Carlisle Emerson’s Aint Pell didn’t have a grace note to her name. She was a short, squared-off woman, with a little gnome-woman face; her pinkish square teeth protruded in a sort of circle, as if she still took a passy to bed every night, and there was a slim gold wire around an eyetooth, to hold her bridge in place.
She always “spoke her mind” and “said her piece,” no matter whose feelings got hurt. She was definitely a chips-fall- where-they-may sort, with no scruples about inquiring into other folks’ business. She’d make a big brag about her daughter that was married to a chiropractor, and had a son that played for State, and then cut her eyes sly to the side to ask about Mrs. Strong’s youngest, who she knew good and well was in the pen over in
Family gatherings were egg-walking occasions, with everybody leaving as much space as possible between them and her. Wherever she entered, whole rooms of folks funneled out doors like water down a craggy hillside, leaving only a purse on a chair, a wet ring or two from the grabbed-up drinks, and the mingled scents of Emeraude and Old Spice wafting in their wake.
Only the ones nearest her entry-spot were trapped, and even the first moment was enough for her to let fly with a quick opinion of a niece’s hair, an offhand snark regarding her Sister-in-Law’s waistline, and several pointed questions to the host concerning the cost and provenance of the new love seat in the living room.
If Aunt Ossie’s little house had been a boat, it would have listed violently several times each holiday, from all the people fleeing and clustering in any part of the house that Aint Pell wasn’t.
But occasionally, they’d find themselves caught, captured by those steel-blue eyes like a rabbit by a snake, and since she was a little dumpy woman, their own eyes were drawn sorta hypnotically to her scalp, because it was almost always stained a rusty brown from the henna she used on her thin crisp hair. You could see clear through her sparse pate, like looking through a cornfield from one end, and you could just about read the Press Scimitar out the other side. She always seemed to be surrounded by rich colors---royal blue or royal purple---always with stress on the "raw-yul" part, or burgundy or mustardy gold knit or linen or shantung dresses and two-piece suits, and there were always stray wisps of sumpn-nother on her shoulders, with a drift of Coty Natural Shade down her impressive bosom. Her discolored old chunky gold jewelry just summed her up---squarish and hard and sharp-cornered and way tarnished in places.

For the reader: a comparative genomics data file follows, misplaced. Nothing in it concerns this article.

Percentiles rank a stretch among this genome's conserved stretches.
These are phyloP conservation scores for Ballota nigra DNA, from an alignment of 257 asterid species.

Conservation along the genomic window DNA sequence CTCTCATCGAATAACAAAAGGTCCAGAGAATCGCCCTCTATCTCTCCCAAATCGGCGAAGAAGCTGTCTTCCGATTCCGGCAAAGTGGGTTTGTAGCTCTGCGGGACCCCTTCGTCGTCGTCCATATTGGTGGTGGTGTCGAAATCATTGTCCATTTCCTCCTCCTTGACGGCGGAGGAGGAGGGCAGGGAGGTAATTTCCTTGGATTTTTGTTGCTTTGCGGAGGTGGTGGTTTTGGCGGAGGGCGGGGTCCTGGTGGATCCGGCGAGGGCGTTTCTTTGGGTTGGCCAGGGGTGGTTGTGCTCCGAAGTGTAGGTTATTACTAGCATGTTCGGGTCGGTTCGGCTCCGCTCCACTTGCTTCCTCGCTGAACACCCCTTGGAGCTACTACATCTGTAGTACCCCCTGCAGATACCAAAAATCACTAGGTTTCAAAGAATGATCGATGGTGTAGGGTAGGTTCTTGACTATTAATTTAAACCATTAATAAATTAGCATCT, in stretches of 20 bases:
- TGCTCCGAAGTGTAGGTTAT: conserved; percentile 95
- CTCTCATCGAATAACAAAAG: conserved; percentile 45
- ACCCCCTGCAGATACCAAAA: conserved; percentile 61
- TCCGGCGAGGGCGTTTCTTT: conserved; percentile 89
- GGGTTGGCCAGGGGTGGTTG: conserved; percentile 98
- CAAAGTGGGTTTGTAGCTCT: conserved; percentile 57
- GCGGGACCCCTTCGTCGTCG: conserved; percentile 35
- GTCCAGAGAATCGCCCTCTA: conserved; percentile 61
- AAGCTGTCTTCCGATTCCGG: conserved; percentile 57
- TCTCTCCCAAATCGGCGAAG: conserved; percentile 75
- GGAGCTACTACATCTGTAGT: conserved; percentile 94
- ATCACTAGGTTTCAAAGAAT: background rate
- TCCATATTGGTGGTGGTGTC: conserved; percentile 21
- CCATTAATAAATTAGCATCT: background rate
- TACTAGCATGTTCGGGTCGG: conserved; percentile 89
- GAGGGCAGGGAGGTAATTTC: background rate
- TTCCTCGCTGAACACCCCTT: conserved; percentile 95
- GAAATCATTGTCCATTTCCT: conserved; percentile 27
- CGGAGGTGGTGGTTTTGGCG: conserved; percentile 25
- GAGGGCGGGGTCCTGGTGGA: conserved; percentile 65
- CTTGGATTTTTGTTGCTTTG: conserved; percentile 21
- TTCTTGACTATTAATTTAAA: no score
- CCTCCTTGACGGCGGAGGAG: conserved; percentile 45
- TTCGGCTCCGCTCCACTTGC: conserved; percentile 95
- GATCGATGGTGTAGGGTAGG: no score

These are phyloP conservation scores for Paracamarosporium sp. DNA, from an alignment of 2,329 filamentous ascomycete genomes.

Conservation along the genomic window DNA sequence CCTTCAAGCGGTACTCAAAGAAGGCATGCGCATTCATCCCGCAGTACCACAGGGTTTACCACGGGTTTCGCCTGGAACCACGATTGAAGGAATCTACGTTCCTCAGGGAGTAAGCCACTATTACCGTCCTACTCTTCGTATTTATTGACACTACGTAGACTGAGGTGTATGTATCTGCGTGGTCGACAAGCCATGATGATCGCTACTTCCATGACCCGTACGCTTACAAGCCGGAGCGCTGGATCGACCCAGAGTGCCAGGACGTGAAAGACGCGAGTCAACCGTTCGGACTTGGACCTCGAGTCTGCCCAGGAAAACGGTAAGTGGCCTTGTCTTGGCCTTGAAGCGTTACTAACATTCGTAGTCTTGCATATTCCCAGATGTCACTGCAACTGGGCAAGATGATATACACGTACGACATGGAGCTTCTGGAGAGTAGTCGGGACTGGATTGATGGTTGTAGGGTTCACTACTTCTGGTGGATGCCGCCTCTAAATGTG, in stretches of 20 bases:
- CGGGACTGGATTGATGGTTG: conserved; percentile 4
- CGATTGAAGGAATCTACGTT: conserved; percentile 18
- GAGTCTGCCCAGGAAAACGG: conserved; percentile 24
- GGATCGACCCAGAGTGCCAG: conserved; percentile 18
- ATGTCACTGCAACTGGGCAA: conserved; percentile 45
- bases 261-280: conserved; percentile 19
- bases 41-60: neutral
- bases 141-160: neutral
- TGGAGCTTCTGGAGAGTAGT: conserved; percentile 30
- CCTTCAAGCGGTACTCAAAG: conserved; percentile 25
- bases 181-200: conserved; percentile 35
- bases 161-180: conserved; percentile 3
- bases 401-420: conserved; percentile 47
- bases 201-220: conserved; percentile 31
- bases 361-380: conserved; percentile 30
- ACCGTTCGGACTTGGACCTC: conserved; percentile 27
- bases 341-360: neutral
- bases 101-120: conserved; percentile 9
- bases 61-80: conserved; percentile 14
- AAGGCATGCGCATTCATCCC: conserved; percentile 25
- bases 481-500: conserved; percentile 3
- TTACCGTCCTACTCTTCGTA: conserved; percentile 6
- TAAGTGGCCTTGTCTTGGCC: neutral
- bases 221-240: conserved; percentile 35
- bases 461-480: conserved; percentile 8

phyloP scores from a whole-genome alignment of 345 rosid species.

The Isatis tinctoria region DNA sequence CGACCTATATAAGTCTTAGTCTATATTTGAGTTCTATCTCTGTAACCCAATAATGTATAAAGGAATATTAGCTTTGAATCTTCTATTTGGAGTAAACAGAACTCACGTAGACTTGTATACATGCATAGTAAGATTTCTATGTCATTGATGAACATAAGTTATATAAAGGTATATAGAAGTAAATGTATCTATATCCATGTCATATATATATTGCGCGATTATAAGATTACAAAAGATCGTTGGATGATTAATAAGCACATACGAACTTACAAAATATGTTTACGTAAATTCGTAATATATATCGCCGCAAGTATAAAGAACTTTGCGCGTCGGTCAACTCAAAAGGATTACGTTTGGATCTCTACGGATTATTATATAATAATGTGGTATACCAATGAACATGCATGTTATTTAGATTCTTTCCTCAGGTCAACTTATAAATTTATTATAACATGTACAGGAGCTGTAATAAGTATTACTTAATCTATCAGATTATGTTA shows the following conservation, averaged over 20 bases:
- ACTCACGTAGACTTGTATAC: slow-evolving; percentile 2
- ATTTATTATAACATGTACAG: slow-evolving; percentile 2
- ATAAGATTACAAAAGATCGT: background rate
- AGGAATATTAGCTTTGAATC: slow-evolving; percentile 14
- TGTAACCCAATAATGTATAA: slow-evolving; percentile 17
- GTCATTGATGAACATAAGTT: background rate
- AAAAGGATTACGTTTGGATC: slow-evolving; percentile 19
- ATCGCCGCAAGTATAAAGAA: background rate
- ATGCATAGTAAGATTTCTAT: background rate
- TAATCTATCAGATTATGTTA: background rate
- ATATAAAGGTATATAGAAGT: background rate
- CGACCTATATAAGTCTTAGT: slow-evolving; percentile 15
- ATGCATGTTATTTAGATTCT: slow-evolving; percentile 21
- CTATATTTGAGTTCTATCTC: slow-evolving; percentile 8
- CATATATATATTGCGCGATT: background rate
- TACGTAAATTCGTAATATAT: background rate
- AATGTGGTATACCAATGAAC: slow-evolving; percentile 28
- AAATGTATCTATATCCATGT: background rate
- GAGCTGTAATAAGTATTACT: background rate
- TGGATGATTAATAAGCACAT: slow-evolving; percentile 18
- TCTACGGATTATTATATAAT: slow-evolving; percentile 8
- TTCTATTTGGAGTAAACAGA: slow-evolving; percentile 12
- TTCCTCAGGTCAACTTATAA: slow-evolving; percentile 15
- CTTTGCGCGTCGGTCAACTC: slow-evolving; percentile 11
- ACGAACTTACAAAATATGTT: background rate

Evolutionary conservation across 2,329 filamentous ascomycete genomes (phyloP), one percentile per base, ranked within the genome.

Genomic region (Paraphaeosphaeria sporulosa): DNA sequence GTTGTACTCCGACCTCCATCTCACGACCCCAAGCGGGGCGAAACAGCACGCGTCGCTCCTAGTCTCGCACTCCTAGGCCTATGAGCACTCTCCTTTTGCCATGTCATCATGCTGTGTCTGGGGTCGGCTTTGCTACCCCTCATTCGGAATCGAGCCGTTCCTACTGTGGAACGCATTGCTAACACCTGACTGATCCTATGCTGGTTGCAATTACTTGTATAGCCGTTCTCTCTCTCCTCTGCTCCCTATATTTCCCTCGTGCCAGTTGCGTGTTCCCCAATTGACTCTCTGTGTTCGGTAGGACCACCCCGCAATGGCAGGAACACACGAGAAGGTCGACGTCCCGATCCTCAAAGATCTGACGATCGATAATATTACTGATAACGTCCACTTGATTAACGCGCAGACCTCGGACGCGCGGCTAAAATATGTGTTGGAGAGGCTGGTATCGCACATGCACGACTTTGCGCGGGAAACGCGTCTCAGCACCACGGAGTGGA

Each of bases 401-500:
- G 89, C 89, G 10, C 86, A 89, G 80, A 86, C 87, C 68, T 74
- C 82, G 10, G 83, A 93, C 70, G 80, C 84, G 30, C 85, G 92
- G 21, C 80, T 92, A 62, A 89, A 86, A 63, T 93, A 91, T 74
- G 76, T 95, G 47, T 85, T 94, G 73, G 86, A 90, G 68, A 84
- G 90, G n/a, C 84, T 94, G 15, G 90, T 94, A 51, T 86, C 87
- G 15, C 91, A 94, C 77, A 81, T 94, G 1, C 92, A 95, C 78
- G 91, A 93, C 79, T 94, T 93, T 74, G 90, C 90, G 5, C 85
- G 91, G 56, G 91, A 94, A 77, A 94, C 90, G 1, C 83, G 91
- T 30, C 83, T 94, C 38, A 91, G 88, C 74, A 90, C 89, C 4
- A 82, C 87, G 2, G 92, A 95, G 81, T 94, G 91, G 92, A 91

Her voice was a smokey purple, too, and it always pronounced or pointedly inquired, leaving folks with hurt feelings and anger and tears, and fuming from the probing questions and even sharper uninvited opinions.
Carlisle could never for the life of her
understand why they just kept INVITING her to stuff.
Unca Bunch-who-was-married-to-her-sister-Maude told a big crowd of men at a funeral one time that at any gathering, Aint Pell couldn’t be satisfied unless she could be the bride or the corpse, one.
And the questions remain: Do we all know one of these people, and why do we tolerate them?
Moire non: Part II---A Wedding and a Peabody Brunch